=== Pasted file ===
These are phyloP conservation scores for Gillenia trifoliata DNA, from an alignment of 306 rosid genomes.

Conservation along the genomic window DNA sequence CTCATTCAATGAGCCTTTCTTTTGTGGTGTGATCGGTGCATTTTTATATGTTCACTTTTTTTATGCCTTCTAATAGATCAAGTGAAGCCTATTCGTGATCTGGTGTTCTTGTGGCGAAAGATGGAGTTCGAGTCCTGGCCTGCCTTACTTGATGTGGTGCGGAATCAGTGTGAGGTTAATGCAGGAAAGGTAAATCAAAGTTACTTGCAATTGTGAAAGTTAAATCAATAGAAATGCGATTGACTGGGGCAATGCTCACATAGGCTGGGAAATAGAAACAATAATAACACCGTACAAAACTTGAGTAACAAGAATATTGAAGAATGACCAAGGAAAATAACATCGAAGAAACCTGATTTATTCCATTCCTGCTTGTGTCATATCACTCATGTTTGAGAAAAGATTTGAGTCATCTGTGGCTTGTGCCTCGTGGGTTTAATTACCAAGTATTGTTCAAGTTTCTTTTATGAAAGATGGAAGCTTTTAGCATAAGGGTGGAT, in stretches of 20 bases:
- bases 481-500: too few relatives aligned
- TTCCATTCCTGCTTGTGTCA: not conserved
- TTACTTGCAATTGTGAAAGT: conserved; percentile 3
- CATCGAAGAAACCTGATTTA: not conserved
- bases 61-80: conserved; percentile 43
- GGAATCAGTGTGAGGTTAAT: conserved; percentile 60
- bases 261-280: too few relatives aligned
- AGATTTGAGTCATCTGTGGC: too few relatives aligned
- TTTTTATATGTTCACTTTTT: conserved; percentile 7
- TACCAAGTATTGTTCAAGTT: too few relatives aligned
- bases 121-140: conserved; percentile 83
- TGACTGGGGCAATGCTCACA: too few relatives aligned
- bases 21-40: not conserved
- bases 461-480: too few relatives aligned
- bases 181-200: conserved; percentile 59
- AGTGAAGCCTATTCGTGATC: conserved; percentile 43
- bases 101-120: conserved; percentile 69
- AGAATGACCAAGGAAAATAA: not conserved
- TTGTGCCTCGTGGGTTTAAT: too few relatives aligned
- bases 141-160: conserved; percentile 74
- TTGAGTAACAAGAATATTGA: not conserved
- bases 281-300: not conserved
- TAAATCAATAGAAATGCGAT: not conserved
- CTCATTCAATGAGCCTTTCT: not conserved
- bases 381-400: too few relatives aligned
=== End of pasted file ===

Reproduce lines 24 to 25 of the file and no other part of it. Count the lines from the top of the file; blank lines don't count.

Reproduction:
- bases 281-300: not conserved
- TAAATCAATAGAAATGCGAT: not conserved